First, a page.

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Why mini mills are changing their raw material strategy

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Raw material requirements 

In the last part of the series, we discussed how steel producers—like ArcelorMittal (MT) and U.S. Steel Corp. (X)—have been hit hard by decreasing iron ore prices.

Now, we’ll see how mini mills—like Nucor (NUE) and Steel Dynamics (STLD)—are impacted by decreasing iron ore prices. These mini mills produce steel through the electric arc furnaces (or EAF) route.

DRI

EAF uses steel scrap to produce steel

STLD and NUE mainly use steel scrap as the raw material to produce steel. To fulfill their raw material requirement, they have subsidiaries. The subsidiaries help them source steel scrap for their business. They’ve acquired steel scrap brokers to gain self-sufficiency in their raw materials.

Steel Dynamics acquired OmniSource in 2010. OmniSource is one of the largest scrap and secondary metal processors and distributors. Steel dynamics fulfills almost half of its steel scrap requirements through OmniSource.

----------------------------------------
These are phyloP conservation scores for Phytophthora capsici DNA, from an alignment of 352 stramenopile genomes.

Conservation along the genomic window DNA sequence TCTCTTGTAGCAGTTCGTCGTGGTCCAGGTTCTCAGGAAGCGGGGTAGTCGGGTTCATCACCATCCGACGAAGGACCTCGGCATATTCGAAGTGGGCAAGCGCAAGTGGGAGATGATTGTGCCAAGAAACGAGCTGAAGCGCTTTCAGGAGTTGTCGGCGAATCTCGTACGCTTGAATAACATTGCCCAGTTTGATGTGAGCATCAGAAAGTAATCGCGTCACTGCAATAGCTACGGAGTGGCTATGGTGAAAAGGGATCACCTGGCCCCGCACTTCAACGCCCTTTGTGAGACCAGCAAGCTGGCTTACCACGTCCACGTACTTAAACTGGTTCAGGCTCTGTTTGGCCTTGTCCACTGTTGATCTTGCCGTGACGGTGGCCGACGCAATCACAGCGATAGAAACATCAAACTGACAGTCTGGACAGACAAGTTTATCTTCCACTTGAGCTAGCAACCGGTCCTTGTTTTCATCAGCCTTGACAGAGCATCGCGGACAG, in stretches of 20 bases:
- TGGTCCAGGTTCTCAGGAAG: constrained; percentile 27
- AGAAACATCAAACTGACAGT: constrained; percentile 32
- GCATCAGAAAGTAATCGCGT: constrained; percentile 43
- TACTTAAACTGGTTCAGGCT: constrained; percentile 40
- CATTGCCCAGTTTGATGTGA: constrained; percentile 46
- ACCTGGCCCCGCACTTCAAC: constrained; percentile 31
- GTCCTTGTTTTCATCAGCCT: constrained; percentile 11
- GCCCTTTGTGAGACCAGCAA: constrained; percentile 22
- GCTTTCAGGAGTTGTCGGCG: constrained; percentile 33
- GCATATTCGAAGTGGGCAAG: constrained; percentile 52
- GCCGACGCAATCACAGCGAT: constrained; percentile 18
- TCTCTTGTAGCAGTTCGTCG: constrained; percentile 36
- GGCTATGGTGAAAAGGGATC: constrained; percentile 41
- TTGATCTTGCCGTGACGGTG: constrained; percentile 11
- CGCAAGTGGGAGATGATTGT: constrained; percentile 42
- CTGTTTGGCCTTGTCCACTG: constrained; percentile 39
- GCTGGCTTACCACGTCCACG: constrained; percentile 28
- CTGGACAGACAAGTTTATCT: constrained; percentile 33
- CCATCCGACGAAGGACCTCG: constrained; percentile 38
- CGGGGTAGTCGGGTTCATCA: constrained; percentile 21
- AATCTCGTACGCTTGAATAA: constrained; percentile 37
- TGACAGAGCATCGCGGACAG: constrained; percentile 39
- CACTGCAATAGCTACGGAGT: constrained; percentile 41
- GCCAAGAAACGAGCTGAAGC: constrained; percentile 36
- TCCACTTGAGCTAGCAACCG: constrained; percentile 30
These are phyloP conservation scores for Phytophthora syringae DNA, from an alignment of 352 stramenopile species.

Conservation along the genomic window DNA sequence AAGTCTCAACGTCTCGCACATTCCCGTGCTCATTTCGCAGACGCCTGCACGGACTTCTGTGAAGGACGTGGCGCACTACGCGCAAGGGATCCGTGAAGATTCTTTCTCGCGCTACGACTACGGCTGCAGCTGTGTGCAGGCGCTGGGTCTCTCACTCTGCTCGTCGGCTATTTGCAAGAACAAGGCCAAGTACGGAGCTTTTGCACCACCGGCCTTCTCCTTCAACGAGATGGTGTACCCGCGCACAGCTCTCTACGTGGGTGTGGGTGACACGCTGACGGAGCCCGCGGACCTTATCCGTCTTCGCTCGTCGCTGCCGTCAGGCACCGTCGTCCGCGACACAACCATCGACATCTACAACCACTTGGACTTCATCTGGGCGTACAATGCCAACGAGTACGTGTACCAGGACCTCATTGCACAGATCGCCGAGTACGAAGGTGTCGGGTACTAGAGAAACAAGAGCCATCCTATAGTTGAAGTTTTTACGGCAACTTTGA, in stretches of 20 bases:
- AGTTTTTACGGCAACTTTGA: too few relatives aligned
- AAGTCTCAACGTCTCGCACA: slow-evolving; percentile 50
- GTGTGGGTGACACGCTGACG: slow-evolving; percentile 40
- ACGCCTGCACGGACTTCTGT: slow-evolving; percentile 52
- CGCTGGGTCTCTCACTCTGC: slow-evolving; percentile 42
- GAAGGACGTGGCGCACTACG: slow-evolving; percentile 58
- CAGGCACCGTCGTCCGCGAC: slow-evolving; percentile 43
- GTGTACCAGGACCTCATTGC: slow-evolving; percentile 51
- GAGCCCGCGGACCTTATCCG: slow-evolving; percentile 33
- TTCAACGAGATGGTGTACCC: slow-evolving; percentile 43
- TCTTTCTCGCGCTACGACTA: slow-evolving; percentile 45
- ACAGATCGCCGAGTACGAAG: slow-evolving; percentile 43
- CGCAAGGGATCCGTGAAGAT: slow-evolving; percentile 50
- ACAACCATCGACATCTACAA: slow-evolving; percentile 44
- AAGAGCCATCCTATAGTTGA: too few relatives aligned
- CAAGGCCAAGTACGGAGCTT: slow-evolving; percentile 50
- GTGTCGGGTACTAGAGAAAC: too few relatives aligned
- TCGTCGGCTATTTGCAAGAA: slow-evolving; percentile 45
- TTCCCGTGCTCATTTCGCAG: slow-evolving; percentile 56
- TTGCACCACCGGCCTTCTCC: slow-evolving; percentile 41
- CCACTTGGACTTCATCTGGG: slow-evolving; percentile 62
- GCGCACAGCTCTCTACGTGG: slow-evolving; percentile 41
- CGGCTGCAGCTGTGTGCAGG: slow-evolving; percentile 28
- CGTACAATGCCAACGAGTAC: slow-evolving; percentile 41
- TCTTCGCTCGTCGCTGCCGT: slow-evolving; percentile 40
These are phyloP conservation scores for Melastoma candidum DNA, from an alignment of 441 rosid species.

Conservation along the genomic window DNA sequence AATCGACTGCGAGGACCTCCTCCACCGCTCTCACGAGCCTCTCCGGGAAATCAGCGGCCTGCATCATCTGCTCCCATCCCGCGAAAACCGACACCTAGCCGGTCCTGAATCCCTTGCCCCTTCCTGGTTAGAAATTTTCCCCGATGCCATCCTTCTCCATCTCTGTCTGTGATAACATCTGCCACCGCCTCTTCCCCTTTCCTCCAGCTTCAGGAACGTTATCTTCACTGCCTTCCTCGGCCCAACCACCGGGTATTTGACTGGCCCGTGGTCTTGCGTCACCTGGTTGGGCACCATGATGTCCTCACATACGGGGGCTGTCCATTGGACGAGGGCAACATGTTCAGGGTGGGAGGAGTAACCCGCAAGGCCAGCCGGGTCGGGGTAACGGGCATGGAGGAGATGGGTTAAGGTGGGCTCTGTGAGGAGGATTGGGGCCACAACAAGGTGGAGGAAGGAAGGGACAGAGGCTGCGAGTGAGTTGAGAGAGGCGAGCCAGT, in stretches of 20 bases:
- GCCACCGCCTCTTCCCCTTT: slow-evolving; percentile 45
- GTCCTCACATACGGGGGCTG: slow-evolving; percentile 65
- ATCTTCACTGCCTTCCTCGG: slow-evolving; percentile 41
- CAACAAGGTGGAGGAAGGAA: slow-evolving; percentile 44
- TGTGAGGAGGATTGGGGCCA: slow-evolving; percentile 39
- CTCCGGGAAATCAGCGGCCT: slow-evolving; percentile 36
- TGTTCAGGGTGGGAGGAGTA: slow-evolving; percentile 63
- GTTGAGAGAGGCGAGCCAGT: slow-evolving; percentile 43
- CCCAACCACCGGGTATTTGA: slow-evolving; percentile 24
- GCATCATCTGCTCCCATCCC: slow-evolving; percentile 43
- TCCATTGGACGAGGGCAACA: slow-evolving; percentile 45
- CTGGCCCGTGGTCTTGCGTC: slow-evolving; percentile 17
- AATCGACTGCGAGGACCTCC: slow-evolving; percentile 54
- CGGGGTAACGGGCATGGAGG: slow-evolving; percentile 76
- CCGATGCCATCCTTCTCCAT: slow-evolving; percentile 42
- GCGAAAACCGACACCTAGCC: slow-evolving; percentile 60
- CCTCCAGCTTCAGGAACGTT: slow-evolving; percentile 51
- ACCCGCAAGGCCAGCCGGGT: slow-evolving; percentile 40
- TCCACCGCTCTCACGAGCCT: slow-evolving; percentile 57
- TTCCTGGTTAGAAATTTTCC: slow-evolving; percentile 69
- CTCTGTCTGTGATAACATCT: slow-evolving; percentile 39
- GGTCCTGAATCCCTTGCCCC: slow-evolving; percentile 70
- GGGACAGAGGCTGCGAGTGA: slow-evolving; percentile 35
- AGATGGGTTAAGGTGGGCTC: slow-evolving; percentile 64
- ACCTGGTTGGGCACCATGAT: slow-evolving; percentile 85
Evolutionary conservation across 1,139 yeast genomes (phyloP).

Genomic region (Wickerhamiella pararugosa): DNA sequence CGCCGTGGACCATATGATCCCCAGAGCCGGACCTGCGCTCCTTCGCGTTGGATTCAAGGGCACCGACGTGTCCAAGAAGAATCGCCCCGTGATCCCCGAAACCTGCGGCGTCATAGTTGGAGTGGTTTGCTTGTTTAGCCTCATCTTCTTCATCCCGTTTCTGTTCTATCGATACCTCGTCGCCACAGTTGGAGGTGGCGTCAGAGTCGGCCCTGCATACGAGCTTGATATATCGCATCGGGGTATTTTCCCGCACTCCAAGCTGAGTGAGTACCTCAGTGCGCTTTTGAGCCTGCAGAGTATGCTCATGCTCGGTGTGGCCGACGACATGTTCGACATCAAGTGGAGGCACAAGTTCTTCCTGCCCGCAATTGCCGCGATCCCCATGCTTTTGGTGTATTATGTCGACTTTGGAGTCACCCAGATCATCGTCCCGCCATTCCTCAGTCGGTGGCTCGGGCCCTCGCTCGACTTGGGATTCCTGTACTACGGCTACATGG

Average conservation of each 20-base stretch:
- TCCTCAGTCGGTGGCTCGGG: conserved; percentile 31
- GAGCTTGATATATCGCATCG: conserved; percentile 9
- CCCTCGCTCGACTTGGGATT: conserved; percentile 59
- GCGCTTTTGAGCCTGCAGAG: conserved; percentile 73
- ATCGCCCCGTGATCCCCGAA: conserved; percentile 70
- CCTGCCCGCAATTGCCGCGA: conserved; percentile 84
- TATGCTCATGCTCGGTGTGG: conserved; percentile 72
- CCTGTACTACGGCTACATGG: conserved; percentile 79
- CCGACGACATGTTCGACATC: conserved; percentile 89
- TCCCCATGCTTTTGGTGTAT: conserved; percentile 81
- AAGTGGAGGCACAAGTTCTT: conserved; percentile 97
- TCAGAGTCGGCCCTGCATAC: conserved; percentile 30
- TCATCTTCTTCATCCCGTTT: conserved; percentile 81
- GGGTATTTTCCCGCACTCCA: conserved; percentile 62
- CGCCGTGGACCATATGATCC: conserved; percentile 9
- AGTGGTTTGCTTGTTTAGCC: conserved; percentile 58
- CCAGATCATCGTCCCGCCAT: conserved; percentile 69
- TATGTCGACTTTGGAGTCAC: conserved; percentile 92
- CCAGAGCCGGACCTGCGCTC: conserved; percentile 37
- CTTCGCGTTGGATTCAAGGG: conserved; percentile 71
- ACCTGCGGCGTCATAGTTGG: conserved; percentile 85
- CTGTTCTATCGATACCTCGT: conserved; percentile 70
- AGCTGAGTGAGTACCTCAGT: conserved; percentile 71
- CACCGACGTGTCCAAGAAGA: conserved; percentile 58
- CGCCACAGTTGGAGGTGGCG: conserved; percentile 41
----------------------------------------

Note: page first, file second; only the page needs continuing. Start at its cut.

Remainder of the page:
Nucor acquired David J. Joseph Company

The David J. Joseph Company is engaged in scrap metal brokerage, ferrous and non-ferrous metal recycling, and transportation services. Nucor acquired it in 2008. It has over 70 scrap recycling facilities—including 17 shredder locations. It’s a world leader in scrap metal brokerage.

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Along with steel scrap, EAF can also produce steel through direct reduced iron (or DRI). DRI is produced by heating iron ore. STLD and NUE increased their focus on DRI. The previous chart shows Nucor’s new DRI facility. This is one of the biggest plants globally. It has an annual capacity of 2.5 million tons. With DRI, mini mills are also exposed to iron ore prices.

In the next part of the series, we’ll analyze why mini mills changed their raw material strategy.

Investors can also gain access to the steel industry through the SPDR S&P Metals and Mining ETF (XME).

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